Myanmar COVID-19 Emergency Assistance, Food distribution to families with chi...
- #Fighting Infections / WASH
- #Emergency Support
680,000 square kilometers (about 1.8 times the size of Japan)
51.41 million (as of September 2014, according to the Ministry of Immigration and Population of Myanmar)
Burmese (about 70%), many other ethnic minorities
Buddhism (90%), Christianity, Islam, etc.
Source:Ministry of Foreign Affairs of Japan
While the development of social infrastructure is lagging in Myanmar as a whole, people with disabilities, in particular, have limited access to medical care, education, and employment opportunities. The government ratified the Convention on the Rights of Persons with Disabilities in 2006, enacted the Law on the Rights of Persons with Disabilities in 2015, and is working to develop laws to protect the rights of persons with disabilities. However, there are still many Issues to be addressed, such as barrier-free schools, hospitals, and transportation, eradication of prejudice and discrimination against people with disabilities, education that meets the needs of each person with disabilities, and human resource development to implement such education.
Students enthusiastically work in a computer course class.
AAR Japan has been operating a vocational training school for the persons with disabilities since 2000. We offer training in sewing, hairdressing and beauty, and computers to people with physical disabilities due to childhood paralysis (polio) or accidents, etc. Since 2016, on average, more than 80% of our graduates have found employment. Since 2016, on average, more than 80% of our graduates have been employed. In 2018, we published Japan's first "Guide to Employing People with Disabilities" (PDF) for companies, together with local organizations working to promote corporate social responsibility (CSR). We are also a member of a government subcommittee that discusses employment policies for people with disabilities.
AAR staff (left) interviewing children with disabilities and out-of-school children.
We are committed to inclusive education, where children with and without disabilities learn together while considering their individual characteristics and needs. To promote the schooling of children with disabilities, we are involved in activities such as building a system with local communities that support the education of children with disabilities, making school buildings barrier-free, training teachers, and promoting understanding of disabilities. We are also lobbying the government to promote inclusive education.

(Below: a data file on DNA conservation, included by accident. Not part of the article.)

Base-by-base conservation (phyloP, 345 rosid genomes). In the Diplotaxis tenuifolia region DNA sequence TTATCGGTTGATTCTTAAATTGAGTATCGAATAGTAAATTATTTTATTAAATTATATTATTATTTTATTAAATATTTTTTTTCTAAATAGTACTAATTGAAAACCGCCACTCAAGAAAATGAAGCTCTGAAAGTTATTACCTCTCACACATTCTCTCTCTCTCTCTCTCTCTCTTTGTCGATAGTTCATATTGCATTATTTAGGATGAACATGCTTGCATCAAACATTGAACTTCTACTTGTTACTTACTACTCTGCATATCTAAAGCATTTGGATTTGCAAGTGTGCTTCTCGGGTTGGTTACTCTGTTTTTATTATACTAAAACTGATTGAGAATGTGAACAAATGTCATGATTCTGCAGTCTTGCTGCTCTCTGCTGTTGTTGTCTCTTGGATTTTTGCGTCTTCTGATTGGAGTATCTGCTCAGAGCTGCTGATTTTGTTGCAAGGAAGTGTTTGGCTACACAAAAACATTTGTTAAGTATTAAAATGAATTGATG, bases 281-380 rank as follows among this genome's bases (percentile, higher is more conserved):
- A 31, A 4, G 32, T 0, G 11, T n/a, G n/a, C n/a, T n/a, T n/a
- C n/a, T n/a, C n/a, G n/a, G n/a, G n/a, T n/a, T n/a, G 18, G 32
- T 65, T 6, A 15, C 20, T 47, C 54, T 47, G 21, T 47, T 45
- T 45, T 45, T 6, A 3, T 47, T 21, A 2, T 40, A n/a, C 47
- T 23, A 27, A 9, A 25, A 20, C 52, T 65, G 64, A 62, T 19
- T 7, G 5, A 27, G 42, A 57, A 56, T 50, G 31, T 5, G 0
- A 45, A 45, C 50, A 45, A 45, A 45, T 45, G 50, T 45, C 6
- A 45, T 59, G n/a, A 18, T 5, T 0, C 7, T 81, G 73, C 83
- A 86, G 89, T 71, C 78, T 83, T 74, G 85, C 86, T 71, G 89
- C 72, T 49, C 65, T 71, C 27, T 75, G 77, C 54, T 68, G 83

A child learns about daily habits and how to make a schedule using cards with illustrations.
In Myanmar, few facilities take care of people with disabilities, and children with intellectual disabilities and severe disabilities, in particular, live in a harsh environment. We are implementing the "Myanmar Children's Future (Tomorrow) Program" to provide rehabilitation and learning support for these children so that they can fulfill their potential.
2008 - 2010
Emergency support for
We provided support to the cyclone victims, which killed approximately 150,000 people and affected 2.4 million people. We provided emergency relief supplies to around 90,000 people and support for the persons with disabilities and psychosocial care.
2013 - 2016
In areas where landmine damage is common, but countermeasures have lagged behind, we conducted awareness-raising activities such as producing educational materials on how to protect oneself from landmine damage.
2017 - 2020
Improving the environment
for people with disabilities
We conducted activities to promote understanding of disabilities among local people, make schools and other public facilities barrier-free, and provide assistive devices to the persons with disabilities.